Thursday, June 28, 2018

Justices Divide on Abortion Free Speech Case

While the nation was distracted by the crisis of children being separated from their parents at the US border, a Supreme Court decision impacting abortion providers was less noticed.  In The National Institute of Family and Life Advocates, dbs NIFLA, et al v. Becerra, Attorney General of California, et al,  the court decided that free speech protections prevented California from requiring anti-choice organizations to provide information on abortion availability as part of their services. 

Justice Breyer pointed out the inconsistency with Planned Parenthood v Casey requires abortion providers to distribute certain kinds of information to clients.  "As the question suggests, there is no convincing reason to distinguish between information about adoption and information about abortion in this context.  After all, the rule of law embodies evenhandedness, and 'what is sauce for the goose is normally sauce for the gander'"   Justice Thomas attempted to distinguish the cases by arguing that the 1992 Planned Parenthood case involved a medical procedure.  Justice Thomas responded "Really? No one doubts that choosing an abortion is a medical procedure involves certain health risks.  But the same is true of carrying a child and giving birth." Justice Breyer noted that childbirth is 14 times more likely to result in the woman's death than abortion.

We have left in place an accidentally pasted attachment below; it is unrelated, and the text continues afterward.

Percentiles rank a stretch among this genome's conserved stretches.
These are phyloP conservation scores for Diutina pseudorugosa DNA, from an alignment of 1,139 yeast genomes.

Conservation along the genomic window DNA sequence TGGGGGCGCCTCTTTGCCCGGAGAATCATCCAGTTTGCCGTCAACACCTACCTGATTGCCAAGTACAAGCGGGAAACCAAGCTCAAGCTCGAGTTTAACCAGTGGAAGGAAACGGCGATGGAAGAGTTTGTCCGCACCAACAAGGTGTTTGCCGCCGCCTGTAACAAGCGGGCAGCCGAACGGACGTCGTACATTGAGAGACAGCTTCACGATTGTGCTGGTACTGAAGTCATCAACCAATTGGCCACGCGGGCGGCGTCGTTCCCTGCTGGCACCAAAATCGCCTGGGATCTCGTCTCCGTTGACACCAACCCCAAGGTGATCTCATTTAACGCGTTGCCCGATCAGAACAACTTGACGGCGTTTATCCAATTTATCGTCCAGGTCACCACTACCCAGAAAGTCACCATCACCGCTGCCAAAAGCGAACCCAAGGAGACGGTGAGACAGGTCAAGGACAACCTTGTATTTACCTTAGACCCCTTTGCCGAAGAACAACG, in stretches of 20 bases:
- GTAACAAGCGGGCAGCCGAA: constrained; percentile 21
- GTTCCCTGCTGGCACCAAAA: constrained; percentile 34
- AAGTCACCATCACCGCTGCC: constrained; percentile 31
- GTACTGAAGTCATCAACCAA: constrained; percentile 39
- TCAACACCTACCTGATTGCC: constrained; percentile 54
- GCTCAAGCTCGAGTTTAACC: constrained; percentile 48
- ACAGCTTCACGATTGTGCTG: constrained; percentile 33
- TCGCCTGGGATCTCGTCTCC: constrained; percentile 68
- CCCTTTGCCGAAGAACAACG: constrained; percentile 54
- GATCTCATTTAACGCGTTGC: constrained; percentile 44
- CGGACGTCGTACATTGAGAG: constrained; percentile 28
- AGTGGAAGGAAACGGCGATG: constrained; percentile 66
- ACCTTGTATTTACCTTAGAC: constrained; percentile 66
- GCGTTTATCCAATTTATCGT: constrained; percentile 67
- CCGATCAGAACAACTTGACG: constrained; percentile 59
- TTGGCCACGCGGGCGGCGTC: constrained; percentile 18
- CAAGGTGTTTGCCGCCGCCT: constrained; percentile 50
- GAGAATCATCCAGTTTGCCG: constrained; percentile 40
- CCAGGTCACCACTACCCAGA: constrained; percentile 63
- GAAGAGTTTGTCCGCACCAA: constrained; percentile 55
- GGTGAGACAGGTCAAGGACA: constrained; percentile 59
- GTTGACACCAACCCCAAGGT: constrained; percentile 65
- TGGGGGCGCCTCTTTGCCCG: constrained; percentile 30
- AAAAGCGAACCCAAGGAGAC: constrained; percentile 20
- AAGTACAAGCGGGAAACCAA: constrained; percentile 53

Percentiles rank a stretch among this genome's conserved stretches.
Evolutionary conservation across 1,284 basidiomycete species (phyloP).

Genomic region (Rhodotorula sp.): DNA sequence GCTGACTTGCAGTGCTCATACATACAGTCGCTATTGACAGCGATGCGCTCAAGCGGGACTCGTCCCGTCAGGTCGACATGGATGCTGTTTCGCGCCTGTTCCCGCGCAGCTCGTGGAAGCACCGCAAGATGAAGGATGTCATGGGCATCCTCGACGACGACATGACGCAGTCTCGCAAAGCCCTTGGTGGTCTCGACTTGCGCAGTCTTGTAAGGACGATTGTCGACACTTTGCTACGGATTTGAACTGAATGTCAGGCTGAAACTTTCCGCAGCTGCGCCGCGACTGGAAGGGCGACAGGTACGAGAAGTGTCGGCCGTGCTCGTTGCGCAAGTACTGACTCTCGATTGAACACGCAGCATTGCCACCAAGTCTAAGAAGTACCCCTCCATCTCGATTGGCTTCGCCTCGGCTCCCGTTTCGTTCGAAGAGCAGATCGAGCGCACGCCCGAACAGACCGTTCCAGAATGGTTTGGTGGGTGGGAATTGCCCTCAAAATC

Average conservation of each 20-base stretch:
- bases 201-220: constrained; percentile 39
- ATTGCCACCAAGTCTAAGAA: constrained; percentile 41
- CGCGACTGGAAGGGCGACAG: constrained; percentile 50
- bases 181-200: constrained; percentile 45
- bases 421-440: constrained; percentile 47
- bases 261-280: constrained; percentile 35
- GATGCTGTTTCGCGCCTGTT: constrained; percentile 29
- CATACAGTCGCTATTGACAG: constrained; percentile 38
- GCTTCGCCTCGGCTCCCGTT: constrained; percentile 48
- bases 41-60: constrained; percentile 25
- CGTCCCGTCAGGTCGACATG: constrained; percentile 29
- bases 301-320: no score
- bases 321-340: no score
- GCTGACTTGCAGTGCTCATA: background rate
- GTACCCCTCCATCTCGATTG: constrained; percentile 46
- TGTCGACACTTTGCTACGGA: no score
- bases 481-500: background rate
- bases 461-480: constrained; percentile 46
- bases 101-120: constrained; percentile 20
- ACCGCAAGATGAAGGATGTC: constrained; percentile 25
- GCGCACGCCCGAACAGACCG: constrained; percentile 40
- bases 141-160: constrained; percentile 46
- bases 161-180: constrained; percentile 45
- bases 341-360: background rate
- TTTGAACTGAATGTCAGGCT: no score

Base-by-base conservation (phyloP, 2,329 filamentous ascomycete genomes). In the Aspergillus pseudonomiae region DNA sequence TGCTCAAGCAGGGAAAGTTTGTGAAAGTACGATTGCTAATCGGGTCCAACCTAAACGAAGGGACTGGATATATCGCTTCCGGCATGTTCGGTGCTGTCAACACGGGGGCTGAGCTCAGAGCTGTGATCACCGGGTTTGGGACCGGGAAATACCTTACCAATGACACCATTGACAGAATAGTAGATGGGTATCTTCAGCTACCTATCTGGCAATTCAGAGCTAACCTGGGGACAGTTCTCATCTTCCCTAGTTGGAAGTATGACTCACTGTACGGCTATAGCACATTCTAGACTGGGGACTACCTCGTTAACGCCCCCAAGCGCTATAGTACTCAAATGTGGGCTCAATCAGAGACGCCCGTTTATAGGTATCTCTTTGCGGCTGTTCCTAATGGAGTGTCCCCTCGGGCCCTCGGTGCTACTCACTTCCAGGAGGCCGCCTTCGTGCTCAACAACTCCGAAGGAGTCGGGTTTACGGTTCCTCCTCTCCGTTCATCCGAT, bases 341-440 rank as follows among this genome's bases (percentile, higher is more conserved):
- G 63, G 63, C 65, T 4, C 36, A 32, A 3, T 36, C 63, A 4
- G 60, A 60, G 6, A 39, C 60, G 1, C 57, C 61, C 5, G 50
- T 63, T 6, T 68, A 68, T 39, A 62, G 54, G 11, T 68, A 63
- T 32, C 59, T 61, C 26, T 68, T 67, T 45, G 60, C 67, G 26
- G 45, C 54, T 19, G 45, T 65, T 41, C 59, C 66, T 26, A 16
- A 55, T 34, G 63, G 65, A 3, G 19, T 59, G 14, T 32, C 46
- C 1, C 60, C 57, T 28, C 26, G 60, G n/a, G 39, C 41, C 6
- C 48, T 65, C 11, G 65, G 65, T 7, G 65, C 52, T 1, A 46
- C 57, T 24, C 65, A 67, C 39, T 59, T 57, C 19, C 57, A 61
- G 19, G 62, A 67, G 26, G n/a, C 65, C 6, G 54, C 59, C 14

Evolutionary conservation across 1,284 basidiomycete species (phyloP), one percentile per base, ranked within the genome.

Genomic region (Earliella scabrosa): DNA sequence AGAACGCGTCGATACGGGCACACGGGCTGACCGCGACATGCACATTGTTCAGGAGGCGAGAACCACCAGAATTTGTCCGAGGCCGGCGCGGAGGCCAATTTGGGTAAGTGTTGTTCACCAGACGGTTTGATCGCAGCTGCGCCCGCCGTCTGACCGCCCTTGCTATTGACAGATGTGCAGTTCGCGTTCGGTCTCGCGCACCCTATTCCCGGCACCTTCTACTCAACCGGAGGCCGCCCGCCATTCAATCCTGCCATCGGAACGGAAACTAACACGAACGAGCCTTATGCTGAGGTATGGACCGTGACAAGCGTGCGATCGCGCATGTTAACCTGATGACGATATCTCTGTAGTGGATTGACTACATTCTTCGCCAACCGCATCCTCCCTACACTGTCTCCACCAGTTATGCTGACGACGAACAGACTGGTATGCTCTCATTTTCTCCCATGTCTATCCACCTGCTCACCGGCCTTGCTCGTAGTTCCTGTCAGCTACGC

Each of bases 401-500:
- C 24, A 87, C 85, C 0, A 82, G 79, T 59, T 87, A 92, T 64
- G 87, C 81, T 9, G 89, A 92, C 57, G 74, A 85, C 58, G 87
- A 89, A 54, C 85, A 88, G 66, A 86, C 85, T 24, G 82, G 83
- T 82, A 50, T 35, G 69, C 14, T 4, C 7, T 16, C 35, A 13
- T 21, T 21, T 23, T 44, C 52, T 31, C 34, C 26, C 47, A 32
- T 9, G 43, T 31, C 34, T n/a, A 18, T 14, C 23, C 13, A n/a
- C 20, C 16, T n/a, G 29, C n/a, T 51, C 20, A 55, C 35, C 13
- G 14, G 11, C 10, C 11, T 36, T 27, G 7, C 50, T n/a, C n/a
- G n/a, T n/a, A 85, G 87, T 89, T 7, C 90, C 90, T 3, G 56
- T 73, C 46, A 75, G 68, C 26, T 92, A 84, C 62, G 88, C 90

Justice Breyer might have added that US maternal death rates are the highest in the developed world.

I would have said that perhaps it is time for laws imposing speech on abortion providers be revisited. But given this week's news of Justice Kennedy's retirement, maybe not.

Margaret Drew, Reproductive Rights | Permalink


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